How to Sign Up For a P-Patch
The P-Patch Community Gardening Program, in conjunction with P-Patch Trust, a nonprofit organization, oversees 75 P-Patches distributed throughout the city, equaling approximately 23 acres, serving 4,400 gardeners. Gardeners throughout the city contributed 17,000 hours maintaining the common areas of the garden in 2010.
What is a community garden? A community garden is a space where neighbors come together to grow community and steward – plan, plant, and maintain –a piece of open space. Community gardens are gathering places that strengthen networks through cooperative ventures; a source of pride among residents; a visible product of land stewardship and a healthier urban environment. Traditionally, they involve individual gardening plots which community members pay an annual fee for while all shared spaces throughout the garden are cared for together.
What is a P-Patch? P-Patch is the name given to community gardens that are managed by the Seattle Department of Neighborhoods P-Patch Community Gardening Program. The name, P-Patch, originated from its first community garden, Picardo Farm. Gardens come in many shapes, sizes, and ownerships (For more Facts about P-Patch Community Gardens: Detailed Fact Sheet)
What’s the “P” in P-Patch? Definitely a favorite P-Patch question. The history of the P-Patch Programgoes back to 1973. The ‘P’ commemorates the family who used to farm the area that became the first community garden in Seattle, the Picardo Farm P-Patch. This P-Patch was acquired from the Picardo family who ran a truck farm in the earlier part of the 1900s up in the Wedgwood neighborhood. Their farm originally included the current P-Patch area, University Prep and Dahl Playfield. When the city started up the P-Patch program in 1973, the ‘P’ was taken to commemorate the family.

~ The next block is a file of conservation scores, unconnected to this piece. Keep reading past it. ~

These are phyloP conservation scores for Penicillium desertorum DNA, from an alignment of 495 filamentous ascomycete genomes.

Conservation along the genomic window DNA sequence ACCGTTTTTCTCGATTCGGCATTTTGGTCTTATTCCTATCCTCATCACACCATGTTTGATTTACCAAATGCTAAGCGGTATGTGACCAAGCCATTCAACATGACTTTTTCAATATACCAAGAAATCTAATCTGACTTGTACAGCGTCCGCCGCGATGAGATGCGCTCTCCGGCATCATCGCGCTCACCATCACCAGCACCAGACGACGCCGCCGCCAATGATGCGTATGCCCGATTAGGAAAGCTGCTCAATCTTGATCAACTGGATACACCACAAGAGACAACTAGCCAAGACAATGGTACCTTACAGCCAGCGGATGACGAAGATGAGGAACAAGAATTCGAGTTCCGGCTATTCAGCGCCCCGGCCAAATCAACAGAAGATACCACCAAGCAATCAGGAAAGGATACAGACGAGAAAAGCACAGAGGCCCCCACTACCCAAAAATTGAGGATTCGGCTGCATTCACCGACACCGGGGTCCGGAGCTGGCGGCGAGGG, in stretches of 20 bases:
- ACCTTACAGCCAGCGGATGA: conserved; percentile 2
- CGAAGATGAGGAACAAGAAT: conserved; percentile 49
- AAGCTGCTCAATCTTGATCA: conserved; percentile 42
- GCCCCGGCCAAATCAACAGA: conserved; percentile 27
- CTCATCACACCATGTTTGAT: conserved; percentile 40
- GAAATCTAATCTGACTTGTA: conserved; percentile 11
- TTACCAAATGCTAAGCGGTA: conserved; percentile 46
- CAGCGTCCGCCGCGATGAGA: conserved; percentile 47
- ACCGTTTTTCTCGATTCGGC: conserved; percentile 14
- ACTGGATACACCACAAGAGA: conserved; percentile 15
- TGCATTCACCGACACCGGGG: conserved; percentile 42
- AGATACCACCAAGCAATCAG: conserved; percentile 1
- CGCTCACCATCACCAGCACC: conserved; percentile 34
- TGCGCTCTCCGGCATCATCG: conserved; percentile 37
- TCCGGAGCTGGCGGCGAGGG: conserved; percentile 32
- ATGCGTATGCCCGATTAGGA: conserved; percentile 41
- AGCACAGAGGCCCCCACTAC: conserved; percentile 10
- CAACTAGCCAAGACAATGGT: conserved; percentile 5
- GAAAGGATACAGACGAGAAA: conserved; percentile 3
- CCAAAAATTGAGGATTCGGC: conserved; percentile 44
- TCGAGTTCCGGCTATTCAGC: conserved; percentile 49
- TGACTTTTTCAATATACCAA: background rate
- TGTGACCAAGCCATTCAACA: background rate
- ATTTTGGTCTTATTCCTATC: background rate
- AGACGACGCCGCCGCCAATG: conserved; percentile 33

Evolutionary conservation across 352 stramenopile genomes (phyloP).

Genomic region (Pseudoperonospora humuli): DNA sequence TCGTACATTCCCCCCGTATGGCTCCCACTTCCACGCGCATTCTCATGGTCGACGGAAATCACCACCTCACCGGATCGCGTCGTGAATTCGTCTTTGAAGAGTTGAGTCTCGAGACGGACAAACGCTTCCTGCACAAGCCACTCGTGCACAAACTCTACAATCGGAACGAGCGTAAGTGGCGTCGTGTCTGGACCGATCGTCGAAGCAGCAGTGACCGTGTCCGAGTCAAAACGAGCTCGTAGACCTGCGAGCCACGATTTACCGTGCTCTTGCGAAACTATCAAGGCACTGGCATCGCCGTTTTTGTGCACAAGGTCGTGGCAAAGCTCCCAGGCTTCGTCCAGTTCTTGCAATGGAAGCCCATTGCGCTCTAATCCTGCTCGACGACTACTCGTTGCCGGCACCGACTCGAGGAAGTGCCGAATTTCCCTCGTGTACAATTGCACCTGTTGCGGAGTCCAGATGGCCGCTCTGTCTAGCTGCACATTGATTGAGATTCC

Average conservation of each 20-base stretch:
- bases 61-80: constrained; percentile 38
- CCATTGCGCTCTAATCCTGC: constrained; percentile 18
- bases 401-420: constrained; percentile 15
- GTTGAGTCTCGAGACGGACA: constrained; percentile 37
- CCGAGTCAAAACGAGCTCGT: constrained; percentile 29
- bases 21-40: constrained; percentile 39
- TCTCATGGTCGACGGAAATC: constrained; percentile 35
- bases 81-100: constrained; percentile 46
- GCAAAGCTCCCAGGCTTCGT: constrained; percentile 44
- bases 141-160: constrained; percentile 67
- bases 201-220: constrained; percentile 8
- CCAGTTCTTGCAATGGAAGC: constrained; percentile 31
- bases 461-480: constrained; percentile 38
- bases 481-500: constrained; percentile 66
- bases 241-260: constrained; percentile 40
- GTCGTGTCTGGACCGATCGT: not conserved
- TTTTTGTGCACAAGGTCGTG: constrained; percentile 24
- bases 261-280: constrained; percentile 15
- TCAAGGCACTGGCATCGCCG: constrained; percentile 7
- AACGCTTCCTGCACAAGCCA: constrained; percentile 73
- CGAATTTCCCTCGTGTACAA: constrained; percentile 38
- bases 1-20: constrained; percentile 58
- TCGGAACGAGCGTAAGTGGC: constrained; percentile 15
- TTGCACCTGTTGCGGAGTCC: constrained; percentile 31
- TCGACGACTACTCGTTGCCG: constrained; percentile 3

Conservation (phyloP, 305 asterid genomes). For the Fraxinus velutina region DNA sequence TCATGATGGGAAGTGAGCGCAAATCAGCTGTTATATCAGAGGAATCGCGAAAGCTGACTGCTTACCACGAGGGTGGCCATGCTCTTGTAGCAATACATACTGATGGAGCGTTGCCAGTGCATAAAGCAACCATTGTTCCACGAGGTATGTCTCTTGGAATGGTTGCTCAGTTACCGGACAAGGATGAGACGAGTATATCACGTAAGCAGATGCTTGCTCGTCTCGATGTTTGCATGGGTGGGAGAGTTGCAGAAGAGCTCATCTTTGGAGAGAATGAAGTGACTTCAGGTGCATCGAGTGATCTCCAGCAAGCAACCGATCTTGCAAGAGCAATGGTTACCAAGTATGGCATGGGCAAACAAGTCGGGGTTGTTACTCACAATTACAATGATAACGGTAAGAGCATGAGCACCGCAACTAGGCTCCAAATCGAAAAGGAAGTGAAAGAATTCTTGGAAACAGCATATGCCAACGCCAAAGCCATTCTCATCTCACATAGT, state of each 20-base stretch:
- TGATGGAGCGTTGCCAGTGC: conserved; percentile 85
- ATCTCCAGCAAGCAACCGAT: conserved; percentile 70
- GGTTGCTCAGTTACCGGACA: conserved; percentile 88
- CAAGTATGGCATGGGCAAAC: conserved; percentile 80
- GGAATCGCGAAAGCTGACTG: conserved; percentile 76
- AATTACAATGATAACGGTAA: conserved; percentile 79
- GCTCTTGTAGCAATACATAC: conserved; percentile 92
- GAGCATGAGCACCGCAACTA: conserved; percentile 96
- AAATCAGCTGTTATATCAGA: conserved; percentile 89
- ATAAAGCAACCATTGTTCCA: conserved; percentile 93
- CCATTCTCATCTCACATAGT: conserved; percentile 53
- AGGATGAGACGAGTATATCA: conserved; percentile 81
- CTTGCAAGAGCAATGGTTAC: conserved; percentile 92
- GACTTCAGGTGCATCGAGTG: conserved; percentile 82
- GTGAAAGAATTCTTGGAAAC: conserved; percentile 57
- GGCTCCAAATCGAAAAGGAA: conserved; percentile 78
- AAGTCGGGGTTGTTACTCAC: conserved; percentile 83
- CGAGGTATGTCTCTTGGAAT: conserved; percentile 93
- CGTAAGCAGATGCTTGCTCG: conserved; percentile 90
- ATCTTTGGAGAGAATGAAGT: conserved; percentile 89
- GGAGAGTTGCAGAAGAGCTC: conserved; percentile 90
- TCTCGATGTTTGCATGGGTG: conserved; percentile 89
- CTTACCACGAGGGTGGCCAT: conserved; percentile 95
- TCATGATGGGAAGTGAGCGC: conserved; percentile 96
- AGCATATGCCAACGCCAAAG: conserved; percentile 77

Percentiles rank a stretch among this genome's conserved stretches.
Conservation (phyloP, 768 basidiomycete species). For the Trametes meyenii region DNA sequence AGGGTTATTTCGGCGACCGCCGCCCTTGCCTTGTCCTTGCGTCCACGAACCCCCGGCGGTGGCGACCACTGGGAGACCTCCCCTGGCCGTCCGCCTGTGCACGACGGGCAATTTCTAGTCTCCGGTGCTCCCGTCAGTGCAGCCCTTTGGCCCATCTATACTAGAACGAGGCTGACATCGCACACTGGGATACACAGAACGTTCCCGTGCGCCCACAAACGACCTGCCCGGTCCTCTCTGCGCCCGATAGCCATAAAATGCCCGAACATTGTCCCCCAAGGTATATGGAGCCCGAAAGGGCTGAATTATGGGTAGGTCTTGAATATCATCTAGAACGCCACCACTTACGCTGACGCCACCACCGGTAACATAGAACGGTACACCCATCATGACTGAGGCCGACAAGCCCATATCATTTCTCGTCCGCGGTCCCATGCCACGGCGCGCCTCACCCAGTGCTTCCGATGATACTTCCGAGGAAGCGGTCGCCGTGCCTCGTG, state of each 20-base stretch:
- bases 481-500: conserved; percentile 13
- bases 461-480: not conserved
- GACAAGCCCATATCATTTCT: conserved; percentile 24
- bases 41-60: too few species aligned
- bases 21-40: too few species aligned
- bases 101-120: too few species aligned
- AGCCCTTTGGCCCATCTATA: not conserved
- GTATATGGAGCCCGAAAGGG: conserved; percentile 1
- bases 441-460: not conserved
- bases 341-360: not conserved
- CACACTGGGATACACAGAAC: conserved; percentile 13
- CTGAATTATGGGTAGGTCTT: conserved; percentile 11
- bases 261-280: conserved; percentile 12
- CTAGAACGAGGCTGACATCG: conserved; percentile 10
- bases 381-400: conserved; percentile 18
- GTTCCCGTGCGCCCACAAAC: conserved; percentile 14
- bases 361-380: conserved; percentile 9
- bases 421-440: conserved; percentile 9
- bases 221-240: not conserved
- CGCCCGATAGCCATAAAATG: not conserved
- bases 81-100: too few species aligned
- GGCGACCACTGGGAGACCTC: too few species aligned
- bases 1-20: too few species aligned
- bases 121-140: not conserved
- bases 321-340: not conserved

For the past 37 years, P-Patch community gardeners have been
- Growing community
- Nurturing civic engagement
- Practicing organic gardening techniques
- Fostering an environmental ethic and connecting nature to peoples’ lives
- Improving access to local, organic, and culturally appropriate food
- Transforming the appearance and revitalizing the spirit of their neighborhoods
- Developing self-reliance and improving nutrition through education and hands-on experience
- Feeding the hungry
- Preserving heirloom flowers, herbs, and vegetables
- Budding understanding between generations and cultures through gardening and cooking
Each Garden is Unique P-Patch Community Gardens spring from the desire of neighborhoods to make connections and improve their surroundings through stewardship. All P-Patch Community Gardens are open to the public to enjoy and are used as restorative spaces, learning/idea incubators, and places to gather and visit. The gardens also provide a way to give back to the community: gardeners contributed over 18,500 hours in 2009 (equivalent to 9 full time workers) and show their concern for the value of organic vegetables and community by supplying fresh produce to Seattle food banks and feeding programs. In 2010 alone, P-Patch gardeners donated 20,889 pounds=41,778 servings of fresh produce.
In recent years the demand for space in P-Patch community gardens has grown. The P-Patch Community Gardening Program has taken steps to shrink the waitlists. In 2010, all gardens will be assigned a maximum square foot limit as a tool to open up more gardening space. New Gardens are being built over the next 2-3 years with community garden levy funds. In 2008, citizens passed the Parks and Green Space Levy of which $2 million has been dedicated to the development of new P-Patch community gardens.
Also, to address the broadening interest in urban agriculture (of which community gardening is a part) and increase the palette of choices available to neighborhoods when they are creating community gardens, the P-Patch Program is experimenting with different models of community gardening. These include large tracts for food growth, collective gardens that do not have individual garden plots, and giving gardens.
To sign up for your own P-Patch Community Garden plot please visit http://www.seattle.gov/neighborhoods/ppatch/signupPpatch.htm